• Gato Barbieri
  • Joe Lovano
  • Rahsaan Roland Kirk
  • John “Zoot” Sims
  • Pharoah Sanders
  • Johnny Griffin
  • Gene “Jug” Ammons
  • Sam Rivers
  • Hank Mobley
  • Wayne Shorter
  • Michael Brecker
  • Jan Garbarek
  • Eddie “Lockjaw” Davis

Like alto sax, tenor sax reeds are available any music store. The most popular brands are Rico Royal and Van Doren.  When buying a tenor saxophone you can’t go wrong with Yamaha, Conn, Selmer, and King.

Baritone Saxophone

Baritone Sax

Baritone saxophone, also called bari sax, is the largest, heaviest, and lowest sounding of the commonly played, and instantly recognizable saxophones. In jazz music, bari sax is often responsible for the bass parts. This sax typically weighs between 11 and 20 pounds without the mouthpiece. The large span in weights is due to differences in materials, and structure. Some baritone saxophones have a low A key. 

Bari sax was one of the original horns designed and created by Adolphe Sax. It’s pitched in Eb and has a range from Low Bb (some horns have an A key) to High A.

Bari sax is a popular instrument in jazz ensembles, as well as jazz and concert bands. Its beautiful low tones are also perfect for modern rock, avant-garde, and next-generation music. 

These are some famous and influential baritone saxophone players:

  • Harry Carney 
  • Pepper Adams
  • Ronnie Cuber
  • Charles Mingus
  • Serge Chaloff
  • Jason Marshall
  • Mats Gustafsson
  • Roger Rosenberg
  • Ronnie Cuber
  • John Surman
  • Lars Gullin
  • Leo Parker
  • Hamlet Bluelett
  • Gary Smulyan
  • Cecil Payne
  • Gerry Mulligan
  • Jerome Richardson
  • Colin Stetson
  • Sahib Shihab
  • Gerry Mulligan 
  • Brian Landrus

Keep in mind that many saxophonists play all four popular instruments, so there is likely a good bit of cross-over between the lists for soprano, alto, tenor, and baritone.

Not all communities have a bari sax player, so your local music store might have to order them.

Contrabass Saxophone

contrabass saxophone

Contrabass Saxophone is the largest saxophone created by Adolphe Sax. It’s pitched in Eb and is a full octave below the baritone sax. The range of the contrabass is from concert C1 to A3.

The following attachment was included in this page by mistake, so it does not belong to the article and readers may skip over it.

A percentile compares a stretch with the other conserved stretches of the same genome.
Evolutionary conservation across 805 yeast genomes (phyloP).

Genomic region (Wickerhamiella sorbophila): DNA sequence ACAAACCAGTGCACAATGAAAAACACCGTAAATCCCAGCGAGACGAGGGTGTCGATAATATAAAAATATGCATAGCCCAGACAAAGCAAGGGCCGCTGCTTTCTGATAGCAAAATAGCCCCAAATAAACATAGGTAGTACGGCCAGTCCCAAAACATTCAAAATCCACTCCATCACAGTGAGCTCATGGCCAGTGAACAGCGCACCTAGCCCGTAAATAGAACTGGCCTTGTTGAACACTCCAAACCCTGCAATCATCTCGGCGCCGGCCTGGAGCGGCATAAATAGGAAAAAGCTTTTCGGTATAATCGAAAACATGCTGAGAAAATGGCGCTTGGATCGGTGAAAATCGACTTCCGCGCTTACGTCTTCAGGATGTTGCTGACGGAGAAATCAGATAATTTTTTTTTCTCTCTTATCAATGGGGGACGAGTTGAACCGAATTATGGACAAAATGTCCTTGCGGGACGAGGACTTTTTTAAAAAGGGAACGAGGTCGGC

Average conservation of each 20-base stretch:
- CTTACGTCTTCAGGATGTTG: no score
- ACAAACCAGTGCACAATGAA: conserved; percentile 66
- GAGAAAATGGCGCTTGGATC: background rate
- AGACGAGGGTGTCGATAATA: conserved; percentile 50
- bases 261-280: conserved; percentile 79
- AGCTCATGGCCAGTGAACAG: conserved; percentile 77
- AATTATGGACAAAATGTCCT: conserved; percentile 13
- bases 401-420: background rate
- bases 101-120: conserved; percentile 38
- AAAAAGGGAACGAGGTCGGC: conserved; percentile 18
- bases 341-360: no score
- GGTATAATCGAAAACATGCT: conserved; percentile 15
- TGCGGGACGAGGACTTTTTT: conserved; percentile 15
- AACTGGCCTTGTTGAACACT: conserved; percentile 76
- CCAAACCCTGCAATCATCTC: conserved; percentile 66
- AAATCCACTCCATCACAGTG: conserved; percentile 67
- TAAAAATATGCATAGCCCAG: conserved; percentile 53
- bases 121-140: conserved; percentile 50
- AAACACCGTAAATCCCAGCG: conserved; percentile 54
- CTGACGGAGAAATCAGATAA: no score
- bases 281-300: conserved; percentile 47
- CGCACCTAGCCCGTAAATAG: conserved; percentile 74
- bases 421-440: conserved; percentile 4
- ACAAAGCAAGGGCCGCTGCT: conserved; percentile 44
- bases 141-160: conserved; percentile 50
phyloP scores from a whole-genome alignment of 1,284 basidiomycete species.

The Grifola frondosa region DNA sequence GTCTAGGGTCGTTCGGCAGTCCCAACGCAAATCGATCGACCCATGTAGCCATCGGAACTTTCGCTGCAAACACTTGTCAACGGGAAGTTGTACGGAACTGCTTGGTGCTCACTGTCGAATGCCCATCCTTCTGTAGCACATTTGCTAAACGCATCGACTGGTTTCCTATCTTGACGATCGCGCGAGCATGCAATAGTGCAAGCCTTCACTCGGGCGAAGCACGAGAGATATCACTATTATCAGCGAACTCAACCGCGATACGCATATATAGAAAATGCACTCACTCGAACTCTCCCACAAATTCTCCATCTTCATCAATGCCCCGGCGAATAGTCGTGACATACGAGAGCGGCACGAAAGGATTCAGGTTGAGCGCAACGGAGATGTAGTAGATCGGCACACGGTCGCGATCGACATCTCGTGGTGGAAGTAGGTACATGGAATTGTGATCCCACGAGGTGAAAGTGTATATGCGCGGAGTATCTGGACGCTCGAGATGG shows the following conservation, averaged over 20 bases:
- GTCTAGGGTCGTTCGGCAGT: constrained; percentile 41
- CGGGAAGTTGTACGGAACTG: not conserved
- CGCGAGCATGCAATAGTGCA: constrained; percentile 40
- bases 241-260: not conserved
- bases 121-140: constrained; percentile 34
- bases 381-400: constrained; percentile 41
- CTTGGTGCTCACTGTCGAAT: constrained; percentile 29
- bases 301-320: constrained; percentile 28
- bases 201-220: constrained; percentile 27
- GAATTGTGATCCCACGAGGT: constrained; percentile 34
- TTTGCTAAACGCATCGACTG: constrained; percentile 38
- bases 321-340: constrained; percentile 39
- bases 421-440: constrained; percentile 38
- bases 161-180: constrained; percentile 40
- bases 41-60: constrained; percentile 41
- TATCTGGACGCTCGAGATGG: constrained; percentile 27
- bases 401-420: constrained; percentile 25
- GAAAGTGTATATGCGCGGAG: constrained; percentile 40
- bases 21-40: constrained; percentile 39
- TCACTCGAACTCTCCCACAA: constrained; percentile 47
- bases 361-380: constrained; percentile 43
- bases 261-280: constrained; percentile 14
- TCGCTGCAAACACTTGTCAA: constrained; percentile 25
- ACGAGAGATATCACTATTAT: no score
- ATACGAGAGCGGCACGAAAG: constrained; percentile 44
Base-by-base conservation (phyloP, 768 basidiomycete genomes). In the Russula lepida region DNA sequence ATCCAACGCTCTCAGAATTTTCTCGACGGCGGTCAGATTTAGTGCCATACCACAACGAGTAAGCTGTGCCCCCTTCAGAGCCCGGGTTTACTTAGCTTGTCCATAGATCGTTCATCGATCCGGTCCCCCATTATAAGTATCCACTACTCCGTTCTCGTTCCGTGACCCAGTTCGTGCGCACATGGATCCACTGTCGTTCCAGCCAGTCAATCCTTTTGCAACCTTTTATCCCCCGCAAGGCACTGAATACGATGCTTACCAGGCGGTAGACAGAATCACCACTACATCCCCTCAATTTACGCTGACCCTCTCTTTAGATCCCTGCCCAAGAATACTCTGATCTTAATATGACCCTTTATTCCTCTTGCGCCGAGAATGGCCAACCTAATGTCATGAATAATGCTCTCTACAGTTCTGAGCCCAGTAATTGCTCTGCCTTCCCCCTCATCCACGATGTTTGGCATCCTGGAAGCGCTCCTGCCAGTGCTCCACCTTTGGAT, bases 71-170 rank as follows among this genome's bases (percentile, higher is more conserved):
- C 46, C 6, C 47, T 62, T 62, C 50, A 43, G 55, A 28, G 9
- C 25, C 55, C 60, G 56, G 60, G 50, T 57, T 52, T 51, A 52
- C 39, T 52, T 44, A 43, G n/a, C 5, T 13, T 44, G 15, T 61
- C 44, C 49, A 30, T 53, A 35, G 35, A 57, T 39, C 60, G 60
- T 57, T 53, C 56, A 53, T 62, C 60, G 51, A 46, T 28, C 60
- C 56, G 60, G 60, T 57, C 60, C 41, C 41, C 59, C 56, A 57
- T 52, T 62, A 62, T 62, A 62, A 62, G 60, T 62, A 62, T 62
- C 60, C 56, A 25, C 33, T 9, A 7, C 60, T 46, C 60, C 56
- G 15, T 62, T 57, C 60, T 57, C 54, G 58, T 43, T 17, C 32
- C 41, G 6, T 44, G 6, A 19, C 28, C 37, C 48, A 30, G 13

This saxophone typically weighs at least 45 pounds. Because of the weight, most contrabass saxophones come with an adjustable peg stand, similar to a bass clarinet. This helps the musician support the weight and balance the instrument. 

The Contrabass saxophone shares fingerings with all the other instruments in the saxophone family.  It is an incredibly expensive instrument to make, which means it’s rare. There are a small number of contrabass saxophone players.

  • Scott Robinson
  • Anthony Braxton
  • Randy Emerick
  • Uwe Ladwig
  • Jay C. Easton
  • Paul Cohen
  • Steffen Schorn
  • Blaise Garza

Reeds for this instrument are available by special order. The contrabass saxophone isn’t made by the popular band instrument makers. At this time there are three contrabass saxophone makers in the world.

  • Benedidkt Eppelsheim in Germany
  • J’Elle Stainer in Brazil
  • Romeo Orsi Wind Instruments in Italy

Bass Saxophone

Bass sax

Bass Saxophone is the lowest of the saxophone family used today. It’s also the first saxophone created by Adolphe Sax. The original bass sax was pitched in C, but modern ones are in the key of Bb. It’s never been a popular instrument, but the bass sax makes its presence known when it’s used. 

There is an interesting story about the bass saxophone. It seems that Adolphe Sax walked 186 miles from Brussels to Paris for the Paris Industrial Exhibition. He carried that first bass saxophone the entire way. Despite the bass sax’s lack of use in popular music, several composers loved the instrument. Hector Berlioz said it was “magnificent and profound.”  

In 1842 Escudier wrote, “You cannot imagine the beauty of the sound and quality of the notes.” It’s unclear if the author of this quote was Leon, or his brother Marie. The instrument was used in many 1920 jazz tunes. Today it’s used in saxophone choirs, free jazz, and some concert bands.